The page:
Tinnitus (TIN-ih-tus) is the perception of noise or ringing in the ears and affects about 1 in 5 people. Tinnitus isn’t a condition itself — it’s a symptom of an underlying condition, such as age-related hearing loss, ear injury or a circulatory system disorder.
Tinnitus involves the annoying sensation of hearing sound when no external sound is present, such as:
The phantom noise may vary in pitch from a low roar to a high squeal, and you may hear it in one or both ears. In some cases, the sound can be so loud it can interfere with your ability to concentrate or hear actual sound. Tinnitus may be present all the time, or it may come and go.
There are two kinds of tinnitus.
Subjective tinnitus is tinnitus only you can hear. This is the most common type of tinnitus. It can be caused by ear problems in your outer, middle or inner ear. It also can be caused by problems with the hearing (auditory) nerves or the part of your brain that interprets nerve signals as sound (auditory pathways).
Objective tinnitus is tinnitus your doctor can hear when he or she does an examination. This rare type of tinnitus may be caused by a blood vessel problem, a middle ear bone condition or muscle contractions.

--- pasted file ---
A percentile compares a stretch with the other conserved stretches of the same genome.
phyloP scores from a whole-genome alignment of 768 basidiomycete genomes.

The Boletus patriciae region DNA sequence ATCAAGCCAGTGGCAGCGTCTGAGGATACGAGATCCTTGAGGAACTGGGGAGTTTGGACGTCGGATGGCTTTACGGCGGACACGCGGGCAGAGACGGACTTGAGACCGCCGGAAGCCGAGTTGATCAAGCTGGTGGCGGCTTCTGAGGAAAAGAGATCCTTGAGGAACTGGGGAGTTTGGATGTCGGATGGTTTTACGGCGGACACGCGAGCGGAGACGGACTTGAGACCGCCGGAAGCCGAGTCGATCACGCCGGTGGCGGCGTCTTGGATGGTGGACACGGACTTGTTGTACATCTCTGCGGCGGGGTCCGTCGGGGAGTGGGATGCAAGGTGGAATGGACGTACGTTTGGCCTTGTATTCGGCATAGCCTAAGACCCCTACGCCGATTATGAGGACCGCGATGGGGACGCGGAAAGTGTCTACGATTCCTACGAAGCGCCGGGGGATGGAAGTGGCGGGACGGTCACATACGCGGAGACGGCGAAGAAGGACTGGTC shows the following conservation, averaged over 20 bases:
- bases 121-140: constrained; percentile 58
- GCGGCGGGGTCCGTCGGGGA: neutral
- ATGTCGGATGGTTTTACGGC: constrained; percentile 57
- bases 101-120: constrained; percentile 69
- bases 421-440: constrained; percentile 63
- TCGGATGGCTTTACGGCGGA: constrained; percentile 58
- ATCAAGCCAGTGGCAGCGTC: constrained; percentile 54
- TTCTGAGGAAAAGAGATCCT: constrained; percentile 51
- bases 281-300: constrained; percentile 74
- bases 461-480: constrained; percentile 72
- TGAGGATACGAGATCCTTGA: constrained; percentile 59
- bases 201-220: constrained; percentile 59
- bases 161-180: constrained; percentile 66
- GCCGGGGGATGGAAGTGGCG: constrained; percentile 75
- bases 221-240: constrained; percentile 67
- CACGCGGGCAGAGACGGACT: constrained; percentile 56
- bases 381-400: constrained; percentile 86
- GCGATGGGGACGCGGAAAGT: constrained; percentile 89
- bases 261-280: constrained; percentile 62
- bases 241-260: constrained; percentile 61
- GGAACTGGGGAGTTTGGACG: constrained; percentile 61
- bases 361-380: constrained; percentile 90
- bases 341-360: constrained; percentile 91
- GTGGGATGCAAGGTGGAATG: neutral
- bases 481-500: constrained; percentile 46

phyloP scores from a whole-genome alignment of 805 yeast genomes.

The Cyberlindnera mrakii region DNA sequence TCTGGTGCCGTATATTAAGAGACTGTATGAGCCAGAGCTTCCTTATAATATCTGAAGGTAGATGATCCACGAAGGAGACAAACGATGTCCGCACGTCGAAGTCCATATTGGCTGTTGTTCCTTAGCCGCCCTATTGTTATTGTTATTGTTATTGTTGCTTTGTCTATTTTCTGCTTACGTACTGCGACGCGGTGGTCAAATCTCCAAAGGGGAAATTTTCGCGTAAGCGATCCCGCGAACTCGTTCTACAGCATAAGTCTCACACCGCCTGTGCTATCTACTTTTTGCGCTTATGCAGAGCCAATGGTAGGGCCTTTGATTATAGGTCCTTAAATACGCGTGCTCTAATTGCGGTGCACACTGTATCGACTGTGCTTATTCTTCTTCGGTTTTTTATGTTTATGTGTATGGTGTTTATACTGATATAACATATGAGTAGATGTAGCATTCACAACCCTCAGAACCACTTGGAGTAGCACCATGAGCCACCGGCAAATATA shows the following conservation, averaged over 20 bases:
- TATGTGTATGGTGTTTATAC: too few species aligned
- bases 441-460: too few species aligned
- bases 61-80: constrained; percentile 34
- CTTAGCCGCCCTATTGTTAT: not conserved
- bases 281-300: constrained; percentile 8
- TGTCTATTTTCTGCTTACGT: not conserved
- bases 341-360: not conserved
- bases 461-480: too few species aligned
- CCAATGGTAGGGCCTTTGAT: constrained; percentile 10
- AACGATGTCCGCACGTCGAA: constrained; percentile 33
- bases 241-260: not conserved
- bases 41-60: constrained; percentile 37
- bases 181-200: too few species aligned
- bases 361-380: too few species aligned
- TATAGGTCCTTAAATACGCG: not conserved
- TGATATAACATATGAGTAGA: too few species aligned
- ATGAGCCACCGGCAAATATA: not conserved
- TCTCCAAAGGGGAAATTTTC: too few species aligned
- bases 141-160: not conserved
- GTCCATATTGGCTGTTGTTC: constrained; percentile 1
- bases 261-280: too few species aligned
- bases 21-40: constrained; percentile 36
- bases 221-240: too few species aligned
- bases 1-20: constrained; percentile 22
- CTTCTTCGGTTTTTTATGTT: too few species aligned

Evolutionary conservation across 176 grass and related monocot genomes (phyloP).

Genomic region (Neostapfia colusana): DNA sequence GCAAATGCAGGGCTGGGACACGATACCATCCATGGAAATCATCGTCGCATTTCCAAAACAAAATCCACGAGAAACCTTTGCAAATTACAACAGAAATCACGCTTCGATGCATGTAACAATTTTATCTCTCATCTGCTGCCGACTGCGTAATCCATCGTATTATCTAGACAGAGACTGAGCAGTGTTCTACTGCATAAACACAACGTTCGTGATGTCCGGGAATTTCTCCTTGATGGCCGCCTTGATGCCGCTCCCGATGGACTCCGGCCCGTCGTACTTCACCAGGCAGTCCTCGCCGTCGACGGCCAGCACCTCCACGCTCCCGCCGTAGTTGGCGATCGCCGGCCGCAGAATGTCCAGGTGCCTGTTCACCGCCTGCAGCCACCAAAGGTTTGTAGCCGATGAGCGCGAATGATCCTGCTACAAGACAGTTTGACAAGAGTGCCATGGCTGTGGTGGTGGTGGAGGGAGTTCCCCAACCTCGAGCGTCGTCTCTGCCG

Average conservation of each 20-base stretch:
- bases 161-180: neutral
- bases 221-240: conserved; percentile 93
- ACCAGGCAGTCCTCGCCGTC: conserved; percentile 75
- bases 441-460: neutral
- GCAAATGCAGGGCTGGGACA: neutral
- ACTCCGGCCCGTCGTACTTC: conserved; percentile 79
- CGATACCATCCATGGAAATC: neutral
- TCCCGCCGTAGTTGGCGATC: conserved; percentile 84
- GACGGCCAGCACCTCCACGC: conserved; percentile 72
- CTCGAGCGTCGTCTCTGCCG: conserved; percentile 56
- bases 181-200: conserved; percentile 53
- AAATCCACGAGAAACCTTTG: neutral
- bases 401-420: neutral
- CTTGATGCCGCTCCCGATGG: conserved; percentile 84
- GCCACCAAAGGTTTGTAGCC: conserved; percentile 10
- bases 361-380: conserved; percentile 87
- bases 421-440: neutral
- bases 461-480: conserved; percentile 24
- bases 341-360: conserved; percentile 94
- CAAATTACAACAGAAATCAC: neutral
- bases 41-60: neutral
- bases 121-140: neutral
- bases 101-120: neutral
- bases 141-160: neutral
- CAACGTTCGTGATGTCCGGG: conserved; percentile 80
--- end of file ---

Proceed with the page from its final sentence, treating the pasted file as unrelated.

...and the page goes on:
Common causes of tinnitus
Age-related hearing loss. For many people, hearing worsens with age, usually starting around age 60.
Exposure to loud noise. Loud noises, such as those from heavy equipment, chain saws and firearms, are common sources of noise-related hearing loss. Portable music devices, such as MP3 players or iPods, also can cause noise-related hearing loss if played loudly for long periods.
Earwax blockage. Earwax protects your ear canal by trapping dirt and slowing the growth of bacteria. When too much earwax accumulates, it becomes too hard to wash away naturally, causing hearing loss or irritation of the eardrum, which can lead to tinnitus.
Ear bone changes. Stiffening of the bones in your middle ear (otosclerosis) may affect your hearing and cause tinnitus. This condition, caused by abnormal bone growth, tends to run in families.
While there is currently no scientifically proven cure for most cases of chronic tinnitus there are tools you can use to manage symptoms.
- Improve your general wellness. Living an active healthy lifestyle can help decrease the intensity of the symptoms of tinnitus.
- Hearing aids. Tinnitus is caused from some form of hearing loss and by reducing hearing loss patients can feel some relief from their symptoms.
- Sound therapy. Patients can use real external noise to counteract their perception and reaction to tinnitus.
Consult your primary care physician if you have concerns about tinnitus.
References: Mayo Clinic and the American Tinnitus Association.